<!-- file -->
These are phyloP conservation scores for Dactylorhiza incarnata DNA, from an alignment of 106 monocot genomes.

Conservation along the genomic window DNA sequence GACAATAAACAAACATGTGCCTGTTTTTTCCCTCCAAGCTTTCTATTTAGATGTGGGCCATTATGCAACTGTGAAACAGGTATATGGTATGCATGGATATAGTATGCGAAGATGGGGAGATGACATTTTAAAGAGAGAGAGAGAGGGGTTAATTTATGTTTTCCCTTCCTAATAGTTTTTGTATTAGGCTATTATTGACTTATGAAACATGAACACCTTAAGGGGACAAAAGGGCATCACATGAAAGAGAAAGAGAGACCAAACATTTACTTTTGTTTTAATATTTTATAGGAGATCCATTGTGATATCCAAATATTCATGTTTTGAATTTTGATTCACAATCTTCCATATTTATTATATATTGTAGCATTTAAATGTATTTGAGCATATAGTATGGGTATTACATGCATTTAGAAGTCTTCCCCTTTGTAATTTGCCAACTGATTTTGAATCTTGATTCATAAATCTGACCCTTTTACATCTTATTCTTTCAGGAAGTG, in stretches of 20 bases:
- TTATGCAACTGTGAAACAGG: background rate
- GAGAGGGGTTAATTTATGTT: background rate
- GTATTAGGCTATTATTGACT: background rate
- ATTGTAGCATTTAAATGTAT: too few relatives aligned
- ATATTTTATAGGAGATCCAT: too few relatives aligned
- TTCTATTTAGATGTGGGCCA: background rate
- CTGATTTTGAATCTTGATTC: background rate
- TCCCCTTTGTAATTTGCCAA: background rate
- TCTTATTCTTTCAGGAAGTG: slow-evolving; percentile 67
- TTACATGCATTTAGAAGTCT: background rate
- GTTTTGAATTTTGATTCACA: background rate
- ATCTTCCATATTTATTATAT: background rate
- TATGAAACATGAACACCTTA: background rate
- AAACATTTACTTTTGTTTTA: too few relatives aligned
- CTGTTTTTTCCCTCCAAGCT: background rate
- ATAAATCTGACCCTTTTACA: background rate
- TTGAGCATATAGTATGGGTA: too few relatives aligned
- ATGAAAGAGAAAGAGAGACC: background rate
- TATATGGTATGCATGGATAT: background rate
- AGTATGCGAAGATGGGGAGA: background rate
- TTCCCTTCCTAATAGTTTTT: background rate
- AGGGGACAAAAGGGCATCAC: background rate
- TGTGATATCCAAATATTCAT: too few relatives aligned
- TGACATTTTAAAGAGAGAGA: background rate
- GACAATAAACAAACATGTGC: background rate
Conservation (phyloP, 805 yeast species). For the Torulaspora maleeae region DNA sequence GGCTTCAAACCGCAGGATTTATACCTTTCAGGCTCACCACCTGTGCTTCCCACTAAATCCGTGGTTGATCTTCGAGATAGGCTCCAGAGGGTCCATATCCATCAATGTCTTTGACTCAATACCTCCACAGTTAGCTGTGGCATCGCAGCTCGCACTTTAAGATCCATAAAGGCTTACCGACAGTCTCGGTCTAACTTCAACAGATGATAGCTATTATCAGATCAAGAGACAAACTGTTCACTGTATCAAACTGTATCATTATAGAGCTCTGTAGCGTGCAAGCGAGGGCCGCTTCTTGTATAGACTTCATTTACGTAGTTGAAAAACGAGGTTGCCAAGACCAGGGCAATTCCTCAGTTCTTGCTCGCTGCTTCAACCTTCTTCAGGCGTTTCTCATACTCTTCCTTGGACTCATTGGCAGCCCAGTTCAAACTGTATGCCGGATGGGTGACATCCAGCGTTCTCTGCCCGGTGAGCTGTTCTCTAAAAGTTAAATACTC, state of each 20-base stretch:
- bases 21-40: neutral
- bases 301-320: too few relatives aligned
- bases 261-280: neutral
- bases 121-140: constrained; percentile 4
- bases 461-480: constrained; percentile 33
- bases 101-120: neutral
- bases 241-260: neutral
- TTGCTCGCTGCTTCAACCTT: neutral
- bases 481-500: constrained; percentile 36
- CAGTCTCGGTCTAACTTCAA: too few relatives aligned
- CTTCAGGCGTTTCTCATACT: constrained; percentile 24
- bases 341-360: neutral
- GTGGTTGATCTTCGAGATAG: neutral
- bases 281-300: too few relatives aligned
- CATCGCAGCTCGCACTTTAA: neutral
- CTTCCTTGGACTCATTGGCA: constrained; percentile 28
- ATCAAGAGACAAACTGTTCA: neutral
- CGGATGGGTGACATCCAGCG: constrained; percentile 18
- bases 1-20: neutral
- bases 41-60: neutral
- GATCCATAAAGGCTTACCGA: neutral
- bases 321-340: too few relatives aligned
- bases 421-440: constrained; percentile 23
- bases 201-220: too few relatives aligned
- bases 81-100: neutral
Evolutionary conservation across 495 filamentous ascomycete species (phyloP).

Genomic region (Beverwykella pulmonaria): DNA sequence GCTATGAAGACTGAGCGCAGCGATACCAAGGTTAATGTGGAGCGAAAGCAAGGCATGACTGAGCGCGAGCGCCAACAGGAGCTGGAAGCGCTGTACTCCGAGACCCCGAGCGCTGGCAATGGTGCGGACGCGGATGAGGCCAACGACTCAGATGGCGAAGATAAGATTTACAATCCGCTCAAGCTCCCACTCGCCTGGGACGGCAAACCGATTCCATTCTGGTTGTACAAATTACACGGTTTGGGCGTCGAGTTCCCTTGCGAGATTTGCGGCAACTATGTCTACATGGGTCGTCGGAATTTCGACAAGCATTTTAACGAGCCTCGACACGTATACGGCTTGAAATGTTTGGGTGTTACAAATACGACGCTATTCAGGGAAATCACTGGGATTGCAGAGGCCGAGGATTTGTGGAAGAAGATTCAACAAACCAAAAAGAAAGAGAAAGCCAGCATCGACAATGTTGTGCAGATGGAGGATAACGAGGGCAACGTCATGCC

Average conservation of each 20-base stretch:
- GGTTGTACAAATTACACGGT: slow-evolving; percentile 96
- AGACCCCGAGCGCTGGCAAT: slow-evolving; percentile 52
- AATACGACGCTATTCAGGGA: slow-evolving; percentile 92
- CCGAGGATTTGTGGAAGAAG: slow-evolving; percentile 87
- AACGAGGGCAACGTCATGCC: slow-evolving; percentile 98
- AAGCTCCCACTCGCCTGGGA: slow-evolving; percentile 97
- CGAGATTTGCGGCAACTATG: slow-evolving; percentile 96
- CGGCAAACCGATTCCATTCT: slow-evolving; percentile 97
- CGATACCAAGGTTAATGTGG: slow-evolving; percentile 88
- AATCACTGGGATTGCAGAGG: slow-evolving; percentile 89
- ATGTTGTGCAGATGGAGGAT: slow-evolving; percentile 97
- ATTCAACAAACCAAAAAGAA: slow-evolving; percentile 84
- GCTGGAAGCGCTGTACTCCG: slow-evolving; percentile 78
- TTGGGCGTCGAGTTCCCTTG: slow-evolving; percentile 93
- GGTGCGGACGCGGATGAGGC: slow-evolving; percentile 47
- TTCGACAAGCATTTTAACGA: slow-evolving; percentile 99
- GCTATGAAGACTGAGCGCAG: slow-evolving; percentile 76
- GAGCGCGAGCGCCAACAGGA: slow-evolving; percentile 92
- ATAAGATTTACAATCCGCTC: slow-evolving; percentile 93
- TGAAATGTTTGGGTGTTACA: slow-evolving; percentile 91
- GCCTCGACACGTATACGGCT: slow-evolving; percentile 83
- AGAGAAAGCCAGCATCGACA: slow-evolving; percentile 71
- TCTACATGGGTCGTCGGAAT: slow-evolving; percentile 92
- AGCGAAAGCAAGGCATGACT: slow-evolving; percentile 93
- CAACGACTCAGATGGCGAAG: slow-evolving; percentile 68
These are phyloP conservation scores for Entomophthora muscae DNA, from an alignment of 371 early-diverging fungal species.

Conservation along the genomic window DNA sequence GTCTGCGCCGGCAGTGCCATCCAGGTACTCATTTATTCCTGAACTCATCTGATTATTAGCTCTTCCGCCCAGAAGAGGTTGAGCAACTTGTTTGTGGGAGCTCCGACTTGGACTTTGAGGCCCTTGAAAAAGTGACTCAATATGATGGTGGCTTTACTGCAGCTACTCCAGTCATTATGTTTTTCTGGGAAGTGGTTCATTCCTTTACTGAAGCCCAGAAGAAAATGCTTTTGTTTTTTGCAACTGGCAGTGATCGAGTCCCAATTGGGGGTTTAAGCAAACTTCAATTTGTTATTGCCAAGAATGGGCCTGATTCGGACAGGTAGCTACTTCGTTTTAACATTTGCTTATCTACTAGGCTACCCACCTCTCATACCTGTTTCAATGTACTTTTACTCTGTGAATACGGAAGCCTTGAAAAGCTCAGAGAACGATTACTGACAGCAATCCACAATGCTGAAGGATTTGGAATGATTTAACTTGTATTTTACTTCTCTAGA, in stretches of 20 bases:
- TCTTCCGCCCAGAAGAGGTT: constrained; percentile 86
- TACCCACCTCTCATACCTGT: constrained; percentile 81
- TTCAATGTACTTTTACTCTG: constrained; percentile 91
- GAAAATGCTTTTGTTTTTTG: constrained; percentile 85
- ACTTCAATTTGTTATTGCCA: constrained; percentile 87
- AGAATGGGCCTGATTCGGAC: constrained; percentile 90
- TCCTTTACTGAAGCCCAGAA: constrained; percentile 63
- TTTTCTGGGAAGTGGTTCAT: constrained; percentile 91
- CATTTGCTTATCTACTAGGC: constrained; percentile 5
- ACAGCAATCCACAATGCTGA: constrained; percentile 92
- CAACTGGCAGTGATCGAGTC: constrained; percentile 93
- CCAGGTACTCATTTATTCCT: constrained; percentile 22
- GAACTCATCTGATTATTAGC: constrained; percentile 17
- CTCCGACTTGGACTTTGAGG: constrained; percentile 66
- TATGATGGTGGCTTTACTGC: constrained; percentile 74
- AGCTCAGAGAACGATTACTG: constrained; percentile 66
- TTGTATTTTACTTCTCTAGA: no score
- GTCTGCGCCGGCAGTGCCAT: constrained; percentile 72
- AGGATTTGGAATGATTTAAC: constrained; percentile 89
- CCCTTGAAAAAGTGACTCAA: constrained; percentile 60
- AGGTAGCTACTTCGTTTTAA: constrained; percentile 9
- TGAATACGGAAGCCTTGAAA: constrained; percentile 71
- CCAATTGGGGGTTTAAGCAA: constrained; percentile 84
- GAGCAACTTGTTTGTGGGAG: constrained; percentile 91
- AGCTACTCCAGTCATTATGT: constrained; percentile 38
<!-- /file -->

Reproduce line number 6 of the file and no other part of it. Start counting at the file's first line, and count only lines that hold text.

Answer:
- ATTGTAGCATTTAAATGTAT: too few relatives aligned